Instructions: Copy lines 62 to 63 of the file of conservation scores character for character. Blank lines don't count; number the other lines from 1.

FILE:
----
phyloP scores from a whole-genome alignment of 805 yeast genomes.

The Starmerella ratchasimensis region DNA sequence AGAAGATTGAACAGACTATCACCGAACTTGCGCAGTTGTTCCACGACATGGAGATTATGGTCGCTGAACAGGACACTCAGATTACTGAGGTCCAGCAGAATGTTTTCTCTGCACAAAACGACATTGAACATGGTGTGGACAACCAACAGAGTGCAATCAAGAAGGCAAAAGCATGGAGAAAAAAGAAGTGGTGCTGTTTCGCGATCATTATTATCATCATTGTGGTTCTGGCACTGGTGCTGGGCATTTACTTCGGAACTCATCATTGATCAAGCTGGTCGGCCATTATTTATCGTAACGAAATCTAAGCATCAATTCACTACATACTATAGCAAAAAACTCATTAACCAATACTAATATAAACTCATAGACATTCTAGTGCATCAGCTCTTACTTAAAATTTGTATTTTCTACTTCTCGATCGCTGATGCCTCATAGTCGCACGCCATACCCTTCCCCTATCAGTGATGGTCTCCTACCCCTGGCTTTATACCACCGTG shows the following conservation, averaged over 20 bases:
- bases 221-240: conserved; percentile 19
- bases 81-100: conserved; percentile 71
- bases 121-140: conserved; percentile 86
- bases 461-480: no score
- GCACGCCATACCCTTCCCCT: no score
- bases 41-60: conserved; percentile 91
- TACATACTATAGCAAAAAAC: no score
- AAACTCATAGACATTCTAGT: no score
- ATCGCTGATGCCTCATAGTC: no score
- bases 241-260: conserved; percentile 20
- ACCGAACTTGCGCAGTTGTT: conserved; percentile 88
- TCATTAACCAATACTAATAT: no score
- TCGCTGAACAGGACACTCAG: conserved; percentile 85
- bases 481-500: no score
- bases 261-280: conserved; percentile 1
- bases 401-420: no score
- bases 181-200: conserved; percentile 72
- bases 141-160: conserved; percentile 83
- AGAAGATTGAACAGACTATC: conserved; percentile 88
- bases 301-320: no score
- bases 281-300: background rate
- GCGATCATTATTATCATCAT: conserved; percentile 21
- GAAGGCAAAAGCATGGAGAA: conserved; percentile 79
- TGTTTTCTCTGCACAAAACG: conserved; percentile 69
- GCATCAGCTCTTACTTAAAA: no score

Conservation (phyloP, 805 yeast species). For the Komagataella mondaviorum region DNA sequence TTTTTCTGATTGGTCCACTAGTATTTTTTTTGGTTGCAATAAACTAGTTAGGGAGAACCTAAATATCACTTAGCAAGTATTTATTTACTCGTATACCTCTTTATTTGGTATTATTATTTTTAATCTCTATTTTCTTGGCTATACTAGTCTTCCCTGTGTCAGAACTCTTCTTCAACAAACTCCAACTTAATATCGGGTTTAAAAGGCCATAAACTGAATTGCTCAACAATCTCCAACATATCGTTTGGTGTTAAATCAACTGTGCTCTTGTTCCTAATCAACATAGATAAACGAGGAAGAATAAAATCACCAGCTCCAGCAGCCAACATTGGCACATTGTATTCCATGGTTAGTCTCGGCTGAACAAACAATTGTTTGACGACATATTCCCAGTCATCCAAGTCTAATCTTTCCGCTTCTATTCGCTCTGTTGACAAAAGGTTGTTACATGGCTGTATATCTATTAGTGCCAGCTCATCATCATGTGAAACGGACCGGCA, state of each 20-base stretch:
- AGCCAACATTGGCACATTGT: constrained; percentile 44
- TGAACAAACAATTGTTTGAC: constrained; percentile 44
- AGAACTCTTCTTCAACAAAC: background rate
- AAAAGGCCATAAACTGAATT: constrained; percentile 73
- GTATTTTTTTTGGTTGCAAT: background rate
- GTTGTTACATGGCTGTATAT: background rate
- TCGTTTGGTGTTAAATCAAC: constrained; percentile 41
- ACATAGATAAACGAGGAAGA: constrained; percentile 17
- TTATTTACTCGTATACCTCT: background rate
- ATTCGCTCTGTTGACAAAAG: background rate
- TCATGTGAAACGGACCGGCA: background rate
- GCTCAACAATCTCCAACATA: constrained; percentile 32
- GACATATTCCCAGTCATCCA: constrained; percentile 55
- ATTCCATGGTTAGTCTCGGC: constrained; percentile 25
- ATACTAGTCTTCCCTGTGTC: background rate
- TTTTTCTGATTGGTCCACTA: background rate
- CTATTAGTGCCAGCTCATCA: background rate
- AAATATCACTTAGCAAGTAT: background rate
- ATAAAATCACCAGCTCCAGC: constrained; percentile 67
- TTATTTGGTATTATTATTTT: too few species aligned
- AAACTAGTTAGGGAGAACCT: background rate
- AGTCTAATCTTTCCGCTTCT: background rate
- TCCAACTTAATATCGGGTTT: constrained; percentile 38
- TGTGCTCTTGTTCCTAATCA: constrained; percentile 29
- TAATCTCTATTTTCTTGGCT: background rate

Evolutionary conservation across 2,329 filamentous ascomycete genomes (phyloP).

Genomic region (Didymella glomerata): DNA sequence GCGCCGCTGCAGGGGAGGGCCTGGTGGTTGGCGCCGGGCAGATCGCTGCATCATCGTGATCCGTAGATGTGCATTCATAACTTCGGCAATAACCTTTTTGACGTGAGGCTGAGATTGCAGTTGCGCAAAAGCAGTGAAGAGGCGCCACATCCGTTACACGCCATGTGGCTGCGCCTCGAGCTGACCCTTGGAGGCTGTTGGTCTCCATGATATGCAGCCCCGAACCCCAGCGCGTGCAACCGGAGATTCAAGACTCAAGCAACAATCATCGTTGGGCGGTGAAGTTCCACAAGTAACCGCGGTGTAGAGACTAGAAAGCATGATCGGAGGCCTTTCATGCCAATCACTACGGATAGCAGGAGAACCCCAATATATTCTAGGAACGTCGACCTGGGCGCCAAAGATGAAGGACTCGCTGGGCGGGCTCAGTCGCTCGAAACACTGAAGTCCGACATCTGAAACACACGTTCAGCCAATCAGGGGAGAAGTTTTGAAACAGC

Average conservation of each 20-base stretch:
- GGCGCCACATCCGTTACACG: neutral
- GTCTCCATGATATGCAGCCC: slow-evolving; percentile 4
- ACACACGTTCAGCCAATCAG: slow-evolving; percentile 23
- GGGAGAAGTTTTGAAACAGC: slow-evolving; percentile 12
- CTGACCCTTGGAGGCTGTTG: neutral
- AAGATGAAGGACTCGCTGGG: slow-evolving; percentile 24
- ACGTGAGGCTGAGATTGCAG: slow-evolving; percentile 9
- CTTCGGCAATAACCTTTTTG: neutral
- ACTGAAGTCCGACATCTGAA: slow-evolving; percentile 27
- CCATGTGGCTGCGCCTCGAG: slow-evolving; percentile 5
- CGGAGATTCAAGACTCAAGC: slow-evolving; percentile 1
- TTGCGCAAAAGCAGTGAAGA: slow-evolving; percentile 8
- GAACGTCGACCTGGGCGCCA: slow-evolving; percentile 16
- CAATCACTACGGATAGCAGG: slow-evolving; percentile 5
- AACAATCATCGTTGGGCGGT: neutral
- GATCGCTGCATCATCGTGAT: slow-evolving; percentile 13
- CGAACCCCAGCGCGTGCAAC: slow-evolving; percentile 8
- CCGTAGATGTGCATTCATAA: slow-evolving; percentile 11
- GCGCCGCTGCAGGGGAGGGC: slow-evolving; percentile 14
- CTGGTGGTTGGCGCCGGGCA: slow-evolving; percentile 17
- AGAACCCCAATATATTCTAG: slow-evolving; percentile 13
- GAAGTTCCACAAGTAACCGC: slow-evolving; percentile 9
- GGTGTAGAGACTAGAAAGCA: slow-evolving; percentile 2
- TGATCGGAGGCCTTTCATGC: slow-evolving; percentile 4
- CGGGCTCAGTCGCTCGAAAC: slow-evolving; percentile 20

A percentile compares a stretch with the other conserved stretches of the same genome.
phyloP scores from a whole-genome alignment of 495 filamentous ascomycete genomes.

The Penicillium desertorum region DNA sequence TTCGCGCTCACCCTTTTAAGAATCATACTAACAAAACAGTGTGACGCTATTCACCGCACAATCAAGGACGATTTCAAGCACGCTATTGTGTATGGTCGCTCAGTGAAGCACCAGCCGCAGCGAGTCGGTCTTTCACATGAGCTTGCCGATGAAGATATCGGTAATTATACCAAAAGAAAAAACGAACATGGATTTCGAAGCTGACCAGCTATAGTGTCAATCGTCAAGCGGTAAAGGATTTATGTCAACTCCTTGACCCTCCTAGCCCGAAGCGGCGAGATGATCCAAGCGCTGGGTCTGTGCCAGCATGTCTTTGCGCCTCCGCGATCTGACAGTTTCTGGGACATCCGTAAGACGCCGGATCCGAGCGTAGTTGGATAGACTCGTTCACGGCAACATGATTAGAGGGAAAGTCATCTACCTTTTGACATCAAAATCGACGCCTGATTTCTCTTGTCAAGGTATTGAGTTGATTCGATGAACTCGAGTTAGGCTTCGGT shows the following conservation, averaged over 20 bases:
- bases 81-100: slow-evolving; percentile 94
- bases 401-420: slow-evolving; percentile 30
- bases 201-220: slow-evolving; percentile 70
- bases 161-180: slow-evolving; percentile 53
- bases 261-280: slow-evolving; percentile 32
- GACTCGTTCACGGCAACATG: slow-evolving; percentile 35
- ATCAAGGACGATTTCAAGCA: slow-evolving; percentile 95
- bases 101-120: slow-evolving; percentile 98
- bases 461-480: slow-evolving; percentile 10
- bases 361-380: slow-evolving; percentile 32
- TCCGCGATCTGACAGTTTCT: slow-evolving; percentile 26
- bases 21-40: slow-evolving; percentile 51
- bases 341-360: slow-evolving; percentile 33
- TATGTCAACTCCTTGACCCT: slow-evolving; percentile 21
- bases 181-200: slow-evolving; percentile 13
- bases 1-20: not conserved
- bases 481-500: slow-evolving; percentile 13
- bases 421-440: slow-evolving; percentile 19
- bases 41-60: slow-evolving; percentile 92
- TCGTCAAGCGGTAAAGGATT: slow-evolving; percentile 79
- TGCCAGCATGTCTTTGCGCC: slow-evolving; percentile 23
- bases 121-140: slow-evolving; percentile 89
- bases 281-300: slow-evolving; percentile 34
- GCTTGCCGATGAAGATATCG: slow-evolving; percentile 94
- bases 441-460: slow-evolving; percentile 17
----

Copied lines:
- AAGATGAAGGACTCGCTGGG: slow-evolving; percentile 24
- ACGTGAGGCTGAGATTGCAG: slow-evolving; percentile 9